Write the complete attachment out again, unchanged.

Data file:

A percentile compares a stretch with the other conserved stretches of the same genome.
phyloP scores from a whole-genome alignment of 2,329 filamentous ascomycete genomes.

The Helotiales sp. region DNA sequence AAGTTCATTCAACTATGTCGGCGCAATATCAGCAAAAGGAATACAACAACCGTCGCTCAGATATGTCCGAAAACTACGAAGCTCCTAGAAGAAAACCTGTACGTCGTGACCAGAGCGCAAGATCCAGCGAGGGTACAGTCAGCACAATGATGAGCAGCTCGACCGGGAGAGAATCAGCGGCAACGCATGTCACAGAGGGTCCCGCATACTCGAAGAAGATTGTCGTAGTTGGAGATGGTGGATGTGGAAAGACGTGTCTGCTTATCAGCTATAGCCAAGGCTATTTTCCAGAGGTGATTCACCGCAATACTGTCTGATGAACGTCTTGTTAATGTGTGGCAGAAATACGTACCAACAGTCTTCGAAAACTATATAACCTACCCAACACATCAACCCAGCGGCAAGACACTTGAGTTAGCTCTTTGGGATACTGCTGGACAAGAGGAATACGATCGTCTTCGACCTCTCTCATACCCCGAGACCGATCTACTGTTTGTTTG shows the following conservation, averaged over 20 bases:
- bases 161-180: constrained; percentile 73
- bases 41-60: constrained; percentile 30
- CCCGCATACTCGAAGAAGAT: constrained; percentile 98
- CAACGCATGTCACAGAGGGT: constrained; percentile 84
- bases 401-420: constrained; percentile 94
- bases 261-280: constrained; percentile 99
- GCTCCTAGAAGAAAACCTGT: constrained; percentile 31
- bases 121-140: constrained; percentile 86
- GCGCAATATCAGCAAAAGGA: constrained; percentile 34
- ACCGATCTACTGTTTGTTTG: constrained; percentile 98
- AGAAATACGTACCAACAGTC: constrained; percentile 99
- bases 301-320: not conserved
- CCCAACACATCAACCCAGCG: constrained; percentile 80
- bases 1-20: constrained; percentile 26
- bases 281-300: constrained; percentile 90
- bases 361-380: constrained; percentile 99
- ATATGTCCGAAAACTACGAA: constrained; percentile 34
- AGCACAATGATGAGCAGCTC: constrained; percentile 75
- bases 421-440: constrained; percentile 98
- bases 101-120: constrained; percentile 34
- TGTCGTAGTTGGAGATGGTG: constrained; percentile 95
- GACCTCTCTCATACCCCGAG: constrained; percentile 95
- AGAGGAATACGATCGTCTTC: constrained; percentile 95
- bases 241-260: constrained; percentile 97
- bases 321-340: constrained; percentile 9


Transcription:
A percentile compares a stretch with the other conserved stretches of the same genome.
phyloP scores from a whole-genome alignment of 2,329 filamentous ascomycete genomes.

The Helotiales sp. region DNA sequence AAGTTCATTCAACTATGTCGGCGCAATATCAGCAAAAGGAATACAACAACCGTCGCTCAGATATGTCCGAAAACTACGAAGCTCCTAGAAGAAAACCTGTACGTCGTGACCAGAGCGCAAGATCCAGCGAGGGTACAGTCAGCACAATGATGAGCAGCTCGACCGGGAGAGAATCAGCGGCAACGCATGTCACAGAGGGTCCCGCATACTCGAAGAAGATTGTCGTAGTTGGAGATGGTGGATGTGGAAAGACGTGTCTGCTTATCAGCTATAGCCAAGGCTATTTTCCAGAGGTGATTCACCGCAATACTGTCTGATGAACGTCTTGTTAATGTGTGGCAGAAATACGTACCAACAGTCTTCGAAAACTATATAACCTACCCAACACATCAACCCAGCGGCAAGACACTTGAGTTAGCTCTTTGGGATACTGCTGGACAAGAGGAATACGATCGTCTTCGACCTCTCTCATACCCCGAGACCGATCTACTGTTTGTTTG shows the following conservation, averaged over 20 bases:
- bases 161-180: constrained; percentile 73
- bases 41-60: constrained; percentile 30
- CCCGCATACTCGAAGAAGAT: constrained; percentile 98
- CAACGCATGTCACAGAGGGT: constrained; percentile 84
- bases 401-420: constrained; percentile 94
- bases 261-280: constrained; percentile 99
- GCTCCTAGAAGAAAACCTGT: constrained; percentile 31
- bases 121-140: constrained; percentile 86
- GCGCAATATCAGCAAAAGGA: constrained; percentile 34
- ACCGATCTACTGTTTGTTTG: constrained; percentile 98
- AGAAATACGTACCAACAGTC: constrained; percentile 99
- bases 301-320: not conserved
- CCCAACACATCAACCCAGCG: constrained; percentile 80
- bases 1-20: constrained; percentile 26
- bases 281-300: constrained; percentile 90
- bases 361-380: constrained; percentile 99
- ATATGTCCGAAAACTACGAA: constrained; percentile 34
- AGCACAATGATGAGCAGCTC: constrained; percentile 75
- bases 421-440: constrained; percentile 98
- bases 101-120: constrained; percentile 34
- TGTCGTAGTTGGAGATGGTG: constrained; percentile 95
- GACCTCTCTCATACCCCGAG: constrained; percentile 95
- AGAGGAATACGATCGTCTTC: constrained; percentile 95
- bases 241-260: constrained; percentile 97
- bases 321-340: constrained; percentile 9